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Foreign holdings of U.S. Treasuries and U.S. Treasury yields

  • Daniel O. Beltran
  • Maxwell Kretchmer
  • Jaime R. Marquez
  • Charles P. Thomas

Foreign official holdings of U.S. Treasuries increased from $400 billion in January 1994 to about $3 trillion in June 2010. Most of this growth is accounted for by a handful of emerging market economies that have been running large current account surpluses. These countries are channeling their savings through the official sector, which is then acquiring foreign exchange reserves. Any shift in policy to reduce their current account surpluses or dampen the rate of reserves accumulation would likely slow the pace of foreign official purchases of U.S. Treasuries. Would such a slowing of foreign official purchases of Treasury notes and bonds affect long-term Treasury yields? Most likely yes, and the effects appear to be large. By our estimates, if foreign official inflows into U.S. Treasuries were to decrease in a given month by $100 billion, 5-year Treasury rates would rise by about 40-60 basis points in the short run. But once we allow foreign private investors to react to the yield change induced by the shock to foreign official inflows, the long-run effect is about 20 basis points.

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Paper provided by Board of Governors of the Federal Reserve System (U.S.) in its series International Finance Discussion Papers with number 1041.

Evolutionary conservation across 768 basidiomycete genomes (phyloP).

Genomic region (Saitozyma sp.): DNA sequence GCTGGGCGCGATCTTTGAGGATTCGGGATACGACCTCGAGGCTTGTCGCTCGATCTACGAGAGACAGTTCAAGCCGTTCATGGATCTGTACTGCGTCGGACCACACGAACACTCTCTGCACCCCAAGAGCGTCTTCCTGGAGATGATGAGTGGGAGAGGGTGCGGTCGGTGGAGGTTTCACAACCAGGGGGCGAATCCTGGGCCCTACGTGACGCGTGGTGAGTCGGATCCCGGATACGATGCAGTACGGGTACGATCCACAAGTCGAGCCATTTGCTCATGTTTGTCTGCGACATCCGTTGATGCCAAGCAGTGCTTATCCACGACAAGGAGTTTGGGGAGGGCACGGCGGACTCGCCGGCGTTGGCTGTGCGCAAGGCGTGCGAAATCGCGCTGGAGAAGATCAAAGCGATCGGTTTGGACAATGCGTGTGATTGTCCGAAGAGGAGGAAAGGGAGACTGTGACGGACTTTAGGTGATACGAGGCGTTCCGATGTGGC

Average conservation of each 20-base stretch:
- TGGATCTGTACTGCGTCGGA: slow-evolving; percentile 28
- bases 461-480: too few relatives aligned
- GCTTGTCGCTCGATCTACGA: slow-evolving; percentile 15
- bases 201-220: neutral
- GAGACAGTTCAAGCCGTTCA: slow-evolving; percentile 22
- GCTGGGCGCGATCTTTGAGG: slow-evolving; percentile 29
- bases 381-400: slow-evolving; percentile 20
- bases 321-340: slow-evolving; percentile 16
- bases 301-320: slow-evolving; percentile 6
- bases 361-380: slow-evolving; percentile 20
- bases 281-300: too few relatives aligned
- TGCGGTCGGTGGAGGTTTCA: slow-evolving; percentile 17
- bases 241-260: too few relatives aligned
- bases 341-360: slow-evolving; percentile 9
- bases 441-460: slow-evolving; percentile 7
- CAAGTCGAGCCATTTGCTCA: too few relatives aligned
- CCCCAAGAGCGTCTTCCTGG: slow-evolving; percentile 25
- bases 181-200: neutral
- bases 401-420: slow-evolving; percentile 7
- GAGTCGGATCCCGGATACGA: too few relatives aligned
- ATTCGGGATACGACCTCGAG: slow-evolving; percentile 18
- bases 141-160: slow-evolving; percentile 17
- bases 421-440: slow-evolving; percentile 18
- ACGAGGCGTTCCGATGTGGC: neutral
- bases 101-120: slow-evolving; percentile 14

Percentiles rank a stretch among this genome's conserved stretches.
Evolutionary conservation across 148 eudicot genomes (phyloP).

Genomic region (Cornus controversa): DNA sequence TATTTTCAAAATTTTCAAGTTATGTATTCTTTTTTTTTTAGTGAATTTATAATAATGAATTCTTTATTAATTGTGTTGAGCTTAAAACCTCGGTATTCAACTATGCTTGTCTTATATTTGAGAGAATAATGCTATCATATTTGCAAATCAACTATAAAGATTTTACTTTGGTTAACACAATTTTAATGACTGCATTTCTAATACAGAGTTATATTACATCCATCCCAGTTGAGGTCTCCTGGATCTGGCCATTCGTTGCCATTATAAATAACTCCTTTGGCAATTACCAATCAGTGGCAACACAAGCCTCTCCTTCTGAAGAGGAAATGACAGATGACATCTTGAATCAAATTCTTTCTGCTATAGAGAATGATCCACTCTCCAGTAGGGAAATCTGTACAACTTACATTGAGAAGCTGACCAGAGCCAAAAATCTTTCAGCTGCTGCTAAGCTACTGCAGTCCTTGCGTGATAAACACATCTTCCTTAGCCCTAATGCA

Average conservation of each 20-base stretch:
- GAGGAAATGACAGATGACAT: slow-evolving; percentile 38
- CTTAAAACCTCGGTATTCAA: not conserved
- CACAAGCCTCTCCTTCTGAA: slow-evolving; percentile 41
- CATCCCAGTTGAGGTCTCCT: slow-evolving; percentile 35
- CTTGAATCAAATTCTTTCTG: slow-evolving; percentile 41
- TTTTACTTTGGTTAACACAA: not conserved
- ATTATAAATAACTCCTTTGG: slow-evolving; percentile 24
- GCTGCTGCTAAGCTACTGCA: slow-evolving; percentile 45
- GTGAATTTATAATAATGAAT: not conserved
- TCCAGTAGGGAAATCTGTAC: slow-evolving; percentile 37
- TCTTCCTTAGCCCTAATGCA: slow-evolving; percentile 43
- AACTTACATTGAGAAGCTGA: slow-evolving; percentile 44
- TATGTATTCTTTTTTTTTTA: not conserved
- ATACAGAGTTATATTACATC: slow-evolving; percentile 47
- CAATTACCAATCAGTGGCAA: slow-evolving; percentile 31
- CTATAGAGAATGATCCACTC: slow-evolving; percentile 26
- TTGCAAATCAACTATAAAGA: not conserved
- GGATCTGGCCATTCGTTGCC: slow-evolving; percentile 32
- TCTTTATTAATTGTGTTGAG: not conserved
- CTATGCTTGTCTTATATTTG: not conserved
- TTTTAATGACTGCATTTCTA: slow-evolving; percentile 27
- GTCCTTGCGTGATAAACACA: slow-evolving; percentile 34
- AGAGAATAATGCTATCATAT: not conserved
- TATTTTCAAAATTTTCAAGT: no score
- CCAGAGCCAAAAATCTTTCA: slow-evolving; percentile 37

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Date of creation: 2012
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Handle: RePEc:fip:fedgif:1041
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  1. Joseph E. Gagnon & Matthew Raskin & Julie Remache & Brian P. Sack, 2010. "Large-scale asset purchases by the Federal Reserve: did they work?," Staff Reports 441, Federal Reserve Bank of New York.
  2. Elias Papaioannou & Richard Portes & Gregorios Siourounis, 2006. "Optimal Currency Shares in International Reserves: The Impact of the Euro and the Prospects for the Dollar," NBER Working Papers 12333, National Bureau of Economic Research, Inc.
  3. John C. Williams, 2011. "Unconventional monetary policy: lessons from the past three years," FRBSF Economic Letter, Federal Reserve Bank of San Francisco, issue oct3.
  4. Kilian, Lutz, 2006. "Not All Oil Price Shocks Are Alike: Disentangling Demand and Supply Shocks in the Crude Oil Market," CEPR Discussion Papers 5994, C.E.P.R. Discussion Papers.
  5. Granger, C. W. J. & Newbold, P., 1974. "Spurious regressions in econometrics," Journal of Econometrics, Elsevier, vol. 2(2), pages 111-120, July.
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